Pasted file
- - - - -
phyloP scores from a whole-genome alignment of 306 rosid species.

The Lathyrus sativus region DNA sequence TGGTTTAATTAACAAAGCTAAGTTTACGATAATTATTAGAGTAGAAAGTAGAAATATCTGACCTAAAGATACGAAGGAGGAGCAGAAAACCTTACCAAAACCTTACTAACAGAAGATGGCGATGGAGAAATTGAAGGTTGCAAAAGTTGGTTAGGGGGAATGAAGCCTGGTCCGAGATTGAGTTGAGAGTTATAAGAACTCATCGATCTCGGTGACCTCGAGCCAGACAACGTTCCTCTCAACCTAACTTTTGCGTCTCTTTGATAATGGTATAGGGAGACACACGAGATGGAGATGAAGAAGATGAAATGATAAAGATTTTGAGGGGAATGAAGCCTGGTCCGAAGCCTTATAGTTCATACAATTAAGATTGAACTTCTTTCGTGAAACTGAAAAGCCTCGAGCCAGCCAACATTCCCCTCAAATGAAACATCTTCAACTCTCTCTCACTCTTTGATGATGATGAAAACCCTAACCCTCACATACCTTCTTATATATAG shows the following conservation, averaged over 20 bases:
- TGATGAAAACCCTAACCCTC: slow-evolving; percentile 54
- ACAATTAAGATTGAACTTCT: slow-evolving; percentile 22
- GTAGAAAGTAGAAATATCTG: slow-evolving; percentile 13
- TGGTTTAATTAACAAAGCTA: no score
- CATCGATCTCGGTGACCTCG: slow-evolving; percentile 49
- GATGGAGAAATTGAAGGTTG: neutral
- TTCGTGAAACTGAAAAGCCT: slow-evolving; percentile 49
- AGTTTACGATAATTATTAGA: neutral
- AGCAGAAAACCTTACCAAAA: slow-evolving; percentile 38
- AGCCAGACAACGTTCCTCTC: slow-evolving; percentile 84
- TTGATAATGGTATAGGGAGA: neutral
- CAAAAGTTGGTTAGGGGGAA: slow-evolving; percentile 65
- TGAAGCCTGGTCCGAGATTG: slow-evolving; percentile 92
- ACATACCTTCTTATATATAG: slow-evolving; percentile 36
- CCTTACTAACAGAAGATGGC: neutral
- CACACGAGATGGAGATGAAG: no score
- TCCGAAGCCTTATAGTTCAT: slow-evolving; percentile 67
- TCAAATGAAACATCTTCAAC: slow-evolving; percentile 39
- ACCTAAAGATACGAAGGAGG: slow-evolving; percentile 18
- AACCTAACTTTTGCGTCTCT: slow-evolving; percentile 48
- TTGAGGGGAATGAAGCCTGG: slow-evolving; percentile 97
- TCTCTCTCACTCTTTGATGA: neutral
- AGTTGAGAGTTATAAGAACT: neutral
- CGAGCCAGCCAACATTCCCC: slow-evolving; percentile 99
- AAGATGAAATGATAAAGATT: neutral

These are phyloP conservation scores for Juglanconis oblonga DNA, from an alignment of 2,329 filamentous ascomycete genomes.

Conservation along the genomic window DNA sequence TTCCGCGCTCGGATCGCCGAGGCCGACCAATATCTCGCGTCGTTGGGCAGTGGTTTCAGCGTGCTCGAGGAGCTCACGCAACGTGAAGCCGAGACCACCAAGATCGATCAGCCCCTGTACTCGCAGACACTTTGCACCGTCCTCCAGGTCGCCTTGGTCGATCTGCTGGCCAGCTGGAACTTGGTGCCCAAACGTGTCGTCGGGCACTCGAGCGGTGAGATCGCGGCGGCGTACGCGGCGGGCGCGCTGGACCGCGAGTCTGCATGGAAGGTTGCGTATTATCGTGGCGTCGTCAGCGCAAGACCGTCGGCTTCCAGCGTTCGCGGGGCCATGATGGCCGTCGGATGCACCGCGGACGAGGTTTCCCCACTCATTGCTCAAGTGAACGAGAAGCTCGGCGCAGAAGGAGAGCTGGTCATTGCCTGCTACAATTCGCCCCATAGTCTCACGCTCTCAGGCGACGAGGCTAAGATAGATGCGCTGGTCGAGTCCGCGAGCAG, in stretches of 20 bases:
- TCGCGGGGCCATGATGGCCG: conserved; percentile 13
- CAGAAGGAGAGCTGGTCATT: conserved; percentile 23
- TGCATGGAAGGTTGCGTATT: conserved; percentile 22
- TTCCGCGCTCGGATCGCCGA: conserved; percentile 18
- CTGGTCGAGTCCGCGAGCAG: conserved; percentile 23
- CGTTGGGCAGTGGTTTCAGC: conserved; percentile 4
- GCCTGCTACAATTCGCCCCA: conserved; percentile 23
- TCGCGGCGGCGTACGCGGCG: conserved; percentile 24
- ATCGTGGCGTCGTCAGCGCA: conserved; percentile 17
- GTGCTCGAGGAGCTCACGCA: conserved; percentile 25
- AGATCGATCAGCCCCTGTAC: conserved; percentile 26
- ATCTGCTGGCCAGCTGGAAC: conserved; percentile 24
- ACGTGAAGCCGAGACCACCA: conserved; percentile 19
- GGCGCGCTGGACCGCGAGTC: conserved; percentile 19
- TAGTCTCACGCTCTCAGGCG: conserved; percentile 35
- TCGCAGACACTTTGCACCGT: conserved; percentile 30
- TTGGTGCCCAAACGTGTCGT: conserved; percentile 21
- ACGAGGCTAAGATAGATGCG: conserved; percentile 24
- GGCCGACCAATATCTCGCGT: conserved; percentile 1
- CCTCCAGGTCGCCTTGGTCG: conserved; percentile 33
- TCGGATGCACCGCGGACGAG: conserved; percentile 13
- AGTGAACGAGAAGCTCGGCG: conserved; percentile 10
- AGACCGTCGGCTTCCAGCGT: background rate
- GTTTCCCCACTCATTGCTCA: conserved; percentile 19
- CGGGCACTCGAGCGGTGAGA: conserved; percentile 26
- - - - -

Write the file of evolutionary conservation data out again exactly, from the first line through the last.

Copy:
phyloP scores from a whole-genome alignment of 306 rosid species.

The Lathyrus sativus region DNA sequence TGGTTTAATTAACAAAGCTAAGTTTACGATAATTATTAGAGTAGAAAGTAGAAATATCTGACCTAAAGATACGAAGGAGGAGCAGAAAACCTTACCAAAACCTTACTAACAGAAGATGGCGATGGAGAAATTGAAGGTTGCAAAAGTTGGTTAGGGGGAATGAAGCCTGGTCCGAGATTGAGTTGAGAGTTATAAGAACTCATCGATCTCGGTGACCTCGAGCCAGACAACGTTCCTCTCAACCTAACTTTTGCGTCTCTTTGATAATGGTATAGGGAGACACACGAGATGGAGATGAAGAAGATGAAATGATAAAGATTTTGAGGGGAATGAAGCCTGGTCCGAAGCCTTATAGTTCATACAATTAAGATTGAACTTCTTTCGTGAAACTGAAAAGCCTCGAGCCAGCCAACATTCCCCTCAAATGAAACATCTTCAACTCTCTCTCACTCTTTGATGATGATGAAAACCCTAACCCTCACATACCTTCTTATATATAG shows the following conservation, averaged over 20 bases:
- TGATGAAAACCCTAACCCTC: slow-evolving; percentile 54
- ACAATTAAGATTGAACTTCT: slow-evolving; percentile 22
- GTAGAAAGTAGAAATATCTG: slow-evolving; percentile 13
- TGGTTTAATTAACAAAGCTA: no score
- CATCGATCTCGGTGACCTCG: slow-evolving; percentile 49
- GATGGAGAAATTGAAGGTTG: neutral
- TTCGTGAAACTGAAAAGCCT: slow-evolving; percentile 49
- AGTTTACGATAATTATTAGA: neutral
- AGCAGAAAACCTTACCAAAA: slow-evolving; percentile 38
- AGCCAGACAACGTTCCTCTC: slow-evolving; percentile 84
- TTGATAATGGTATAGGGAGA: neutral
- CAAAAGTTGGTTAGGGGGAA: slow-evolving; percentile 65
- TGAAGCCTGGTCCGAGATTG: slow-evolving; percentile 92
- ACATACCTTCTTATATATAG: slow-evolving; percentile 36
- CCTTACTAACAGAAGATGGC: neutral
- CACACGAGATGGAGATGAAG: no score
- TCCGAAGCCTTATAGTTCAT: slow-evolving; percentile 67
- TCAAATGAAACATCTTCAAC: slow-evolving; percentile 39
- ACCTAAAGATACGAAGGAGG: slow-evolving; percentile 18
- AACCTAACTTTTGCGTCTCT: slow-evolving; percentile 48
- TTGAGGGGAATGAAGCCTGG: slow-evolving; percentile 97
- TCTCTCTCACTCTTTGATGA: neutral
- AGTTGAGAGTTATAAGAACT: neutral
- CGAGCCAGCCAACATTCCCC: slow-evolving; percentile 99
- AAGATGAAATGATAAAGATT: neutral

These are phyloP conservation scores for Juglanconis oblonga DNA, from an alignment of 2,329 filamentous ascomycete genomes.

Conservation along the genomic window DNA sequence TTCCGCGCTCGGATCGCCGAGGCCGACCAATATCTCGCGTCGTTGGGCAGTGGTTTCAGCGTGCTCGAGGAGCTCACGCAACGTGAAGCCGAGACCACCAAGATCGATCAGCCCCTGTACTCGCAGACACTTTGCACCGTCCTCCAGGTCGCCTTGGTCGATCTGCTGGCCAGCTGGAACTTGGTGCCCAAACGTGTCGTCGGGCACTCGAGCGGTGAGATCGCGGCGGCGTACGCGGCGGGCGCGCTGGACCGCGAGTCTGCATGGAAGGTTGCGTATTATCGTGGCGTCGTCAGCGCAAGACCGTCGGCTTCCAGCGTTCGCGGGGCCATGATGGCCGTCGGATGCACCGCGGACGAGGTTTCCCCACTCATTGCTCAAGTGAACGAGAAGCTCGGCGCAGAAGGAGAGCTGGTCATTGCCTGCTACAATTCGCCCCATAGTCTCACGCTCTCAGGCGACGAGGCTAAGATAGATGCGCTGGTCGAGTCCGCGAGCAG, in stretches of 20 bases:
- TCGCGGGGCCATGATGGCCG: conserved; percentile 13
- CAGAAGGAGAGCTGGTCATT: conserved; percentile 23
- TGCATGGAAGGTTGCGTATT: conserved; percentile 22
- TTCCGCGCTCGGATCGCCGA: conserved; percentile 18
- CTGGTCGAGTCCGCGAGCAG: conserved; percentile 23
- CGTTGGGCAGTGGTTTCAGC: conserved; percentile 4
- GCCTGCTACAATTCGCCCCA: conserved; percentile 23
- TCGCGGCGGCGTACGCGGCG: conserved; percentile 24
- ATCGTGGCGTCGTCAGCGCA: conserved; percentile 17
- GTGCTCGAGGAGCTCACGCA: conserved; percentile 25
- AGATCGATCAGCCCCTGTAC: conserved; percentile 26
- ATCTGCTGGCCAGCTGGAAC: conserved; percentile 24
- ACGTGAAGCCGAGACCACCA: conserved; percentile 19
- GGCGCGCTGGACCGCGAGTC: conserved; percentile 19
- TAGTCTCACGCTCTCAGGCG: conserved; percentile 35
- TCGCAGACACTTTGCACCGT: conserved; percentile 30
- TTGGTGCCCAAACGTGTCGT: conserved; percentile 21
- ACGAGGCTAAGATAGATGCG: conserved; percentile 24
- GGCCGACCAATATCTCGCGT: conserved; percentile 1
- CCTCCAGGTCGCCTTGGTCG: conserved; percentile 33
- TCGGATGCACCGCGGACGAG: conserved; percentile 13
- AGTGAACGAGAAGCTCGGCG: conserved; percentile 10
- AGACCGTCGGCTTCCAGCGT: background rate
- GTTTCCCCACTCATTGCTCA: conserved; percentile 19
- CGGGCACTCGAGCGGTGAGA: conserved; percentile 26